“I have been talking to Jake a ton for pointers,” Gostisbehere said. “When I am out there, if you see something I could have done, please tell me. He is such an easy guy to talk to. He will give you the pointers right away.”

Hakstol said moving Ghost closer to the net has a payoff.

“He is in a pure one-timer side there if he gets himself in the right position,” Hakstol said. “But there is still some work we have to do there in terms of his overall positioning in that spot.

“He brings a different element than Jake does in that spot. Both of them were very, very effective in that spot. They just have different weapons.”

Even though there have been changes, Voracek still rotates back to the first unit if Provorov is on the ice the previous shift before the power play begins.

Because of Travis Konecny’s knee and ankle injuries, Sean Couturier’s second unit has changed the most. Mark Streit anchors from the point with Coots, Nick Cousins and Matt Read below the blue line and Voracek on the right-wall.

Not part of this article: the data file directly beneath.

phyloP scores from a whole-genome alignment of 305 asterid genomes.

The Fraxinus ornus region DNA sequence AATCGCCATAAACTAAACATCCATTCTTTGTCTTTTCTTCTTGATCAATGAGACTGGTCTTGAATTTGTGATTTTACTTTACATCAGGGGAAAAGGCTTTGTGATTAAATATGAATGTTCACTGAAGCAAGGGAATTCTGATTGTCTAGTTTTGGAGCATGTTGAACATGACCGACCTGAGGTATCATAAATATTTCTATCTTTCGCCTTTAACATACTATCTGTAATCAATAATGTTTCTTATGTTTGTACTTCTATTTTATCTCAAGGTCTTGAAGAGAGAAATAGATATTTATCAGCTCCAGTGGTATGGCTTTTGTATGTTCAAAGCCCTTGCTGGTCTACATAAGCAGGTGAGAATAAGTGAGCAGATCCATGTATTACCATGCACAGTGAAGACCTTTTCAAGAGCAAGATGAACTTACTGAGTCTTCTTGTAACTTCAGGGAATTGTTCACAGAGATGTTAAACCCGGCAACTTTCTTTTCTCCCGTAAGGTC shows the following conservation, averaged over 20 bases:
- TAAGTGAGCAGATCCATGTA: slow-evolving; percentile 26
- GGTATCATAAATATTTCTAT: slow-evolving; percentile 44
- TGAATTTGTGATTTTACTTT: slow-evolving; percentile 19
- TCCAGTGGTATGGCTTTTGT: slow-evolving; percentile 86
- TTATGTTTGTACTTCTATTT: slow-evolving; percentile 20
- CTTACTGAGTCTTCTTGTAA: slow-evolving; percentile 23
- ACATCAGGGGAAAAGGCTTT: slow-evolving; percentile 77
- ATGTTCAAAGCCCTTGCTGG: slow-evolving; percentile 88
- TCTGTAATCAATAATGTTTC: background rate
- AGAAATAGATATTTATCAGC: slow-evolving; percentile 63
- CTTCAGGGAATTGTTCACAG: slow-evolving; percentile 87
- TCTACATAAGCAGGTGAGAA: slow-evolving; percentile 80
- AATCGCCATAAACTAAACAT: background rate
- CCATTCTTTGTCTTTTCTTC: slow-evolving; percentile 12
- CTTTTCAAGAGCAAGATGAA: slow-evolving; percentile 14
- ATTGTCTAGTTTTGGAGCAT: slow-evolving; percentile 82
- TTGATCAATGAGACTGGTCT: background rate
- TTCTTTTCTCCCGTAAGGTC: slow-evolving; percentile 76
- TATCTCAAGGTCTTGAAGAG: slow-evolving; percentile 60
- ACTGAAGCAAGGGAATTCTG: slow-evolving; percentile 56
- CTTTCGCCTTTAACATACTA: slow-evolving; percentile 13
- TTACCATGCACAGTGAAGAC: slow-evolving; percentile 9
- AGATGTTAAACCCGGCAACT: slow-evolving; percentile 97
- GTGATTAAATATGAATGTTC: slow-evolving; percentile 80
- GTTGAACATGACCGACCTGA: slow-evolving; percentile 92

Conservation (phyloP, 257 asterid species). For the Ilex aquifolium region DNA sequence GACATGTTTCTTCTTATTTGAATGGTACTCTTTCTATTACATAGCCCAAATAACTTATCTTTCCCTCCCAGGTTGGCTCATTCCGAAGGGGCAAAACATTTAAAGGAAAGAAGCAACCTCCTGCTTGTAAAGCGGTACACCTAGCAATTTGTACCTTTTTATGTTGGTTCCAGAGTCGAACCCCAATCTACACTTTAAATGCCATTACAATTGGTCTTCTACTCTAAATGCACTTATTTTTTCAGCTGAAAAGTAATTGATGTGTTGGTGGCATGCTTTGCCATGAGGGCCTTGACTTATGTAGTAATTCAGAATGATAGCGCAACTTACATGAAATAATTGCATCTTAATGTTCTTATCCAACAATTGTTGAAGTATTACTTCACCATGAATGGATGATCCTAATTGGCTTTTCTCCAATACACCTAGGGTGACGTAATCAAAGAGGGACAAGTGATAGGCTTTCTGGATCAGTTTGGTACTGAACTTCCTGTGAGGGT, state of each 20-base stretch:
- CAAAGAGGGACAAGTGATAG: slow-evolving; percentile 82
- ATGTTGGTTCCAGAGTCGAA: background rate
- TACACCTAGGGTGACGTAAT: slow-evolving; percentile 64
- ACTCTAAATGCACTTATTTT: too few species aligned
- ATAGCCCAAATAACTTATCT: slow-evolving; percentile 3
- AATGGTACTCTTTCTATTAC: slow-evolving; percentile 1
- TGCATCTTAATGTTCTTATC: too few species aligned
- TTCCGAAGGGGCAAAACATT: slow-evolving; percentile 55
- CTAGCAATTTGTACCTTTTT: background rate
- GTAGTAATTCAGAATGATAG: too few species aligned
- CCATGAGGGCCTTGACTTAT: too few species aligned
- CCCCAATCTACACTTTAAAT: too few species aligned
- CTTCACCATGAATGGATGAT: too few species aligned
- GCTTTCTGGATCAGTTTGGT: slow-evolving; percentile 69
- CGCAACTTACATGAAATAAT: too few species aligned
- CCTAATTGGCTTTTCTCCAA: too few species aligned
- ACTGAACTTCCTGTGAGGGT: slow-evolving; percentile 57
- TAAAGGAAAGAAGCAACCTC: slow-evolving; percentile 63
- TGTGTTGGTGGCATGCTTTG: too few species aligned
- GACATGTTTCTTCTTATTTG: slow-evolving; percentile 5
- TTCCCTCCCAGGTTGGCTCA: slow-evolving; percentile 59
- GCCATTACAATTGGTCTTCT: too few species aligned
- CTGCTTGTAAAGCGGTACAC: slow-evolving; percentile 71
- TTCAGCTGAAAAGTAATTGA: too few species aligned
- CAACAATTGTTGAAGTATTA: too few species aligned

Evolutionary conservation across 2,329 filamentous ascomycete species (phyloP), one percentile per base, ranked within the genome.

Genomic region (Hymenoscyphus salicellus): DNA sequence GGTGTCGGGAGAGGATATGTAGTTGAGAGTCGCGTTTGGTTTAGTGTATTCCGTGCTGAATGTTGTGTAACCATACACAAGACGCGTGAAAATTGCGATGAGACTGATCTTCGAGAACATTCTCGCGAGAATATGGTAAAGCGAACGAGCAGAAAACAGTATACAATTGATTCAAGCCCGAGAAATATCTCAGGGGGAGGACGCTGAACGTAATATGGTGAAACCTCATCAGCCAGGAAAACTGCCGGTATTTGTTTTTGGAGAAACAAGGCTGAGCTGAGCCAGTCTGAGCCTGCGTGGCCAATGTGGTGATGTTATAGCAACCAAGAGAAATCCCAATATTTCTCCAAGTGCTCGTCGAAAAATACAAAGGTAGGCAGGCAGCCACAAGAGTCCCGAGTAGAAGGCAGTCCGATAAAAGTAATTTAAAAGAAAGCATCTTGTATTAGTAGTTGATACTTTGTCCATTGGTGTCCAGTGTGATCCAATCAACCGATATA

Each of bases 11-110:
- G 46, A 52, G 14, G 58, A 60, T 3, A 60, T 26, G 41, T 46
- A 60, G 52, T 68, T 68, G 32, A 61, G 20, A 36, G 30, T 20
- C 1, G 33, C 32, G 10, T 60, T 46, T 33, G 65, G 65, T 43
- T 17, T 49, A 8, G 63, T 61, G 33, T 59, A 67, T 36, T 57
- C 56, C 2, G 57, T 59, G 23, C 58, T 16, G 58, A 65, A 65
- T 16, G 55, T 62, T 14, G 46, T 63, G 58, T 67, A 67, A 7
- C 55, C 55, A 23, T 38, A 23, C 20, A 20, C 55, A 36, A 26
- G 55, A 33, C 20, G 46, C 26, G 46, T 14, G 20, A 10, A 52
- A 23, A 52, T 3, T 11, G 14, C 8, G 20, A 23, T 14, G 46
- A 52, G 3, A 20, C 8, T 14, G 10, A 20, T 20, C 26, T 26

That unit has more player rotation on the ice than the top unit.

Hakstol doesn’t buy the argument the Flyers' power play crashed because it became too predictable. 

“In the game now, there’s not much hidden,” Hakstol said. “Everyone knows what the other team is trying to do, regardless of 5-on-5 or special teams.

“For us, it was a good time to make a small change that changes the look for our guys on the ice.”

Loose pucks
• A dozen players showed up for the optional morning skate at Skate Zone, more than half of what was expected. 

• Michal Neuvirth will start in goal tonight against Washington. 

• On Tuesday, Voracek got hit with a puck below the belt, during a tip drill in which Voracek tipped a shot into himself. “Feeling better,” he said today. 

• This morning was goalie Steve Mason’s turn to get hit. He took a point shot from Andrew MacDonald in the mask. Mason was temporarily shaken but no damage to either him or his mask.  

Lineup
F:
Schenn-Giroux-Simmonds
Weise-Couturier-Voracek
Raffl-Cousins-Read
VandeVelde-Bellemare-Lyubimov

D: Provorov-Manning
Gostisbehere-Streit
Del Zotto-Gudas

G: Neuvirth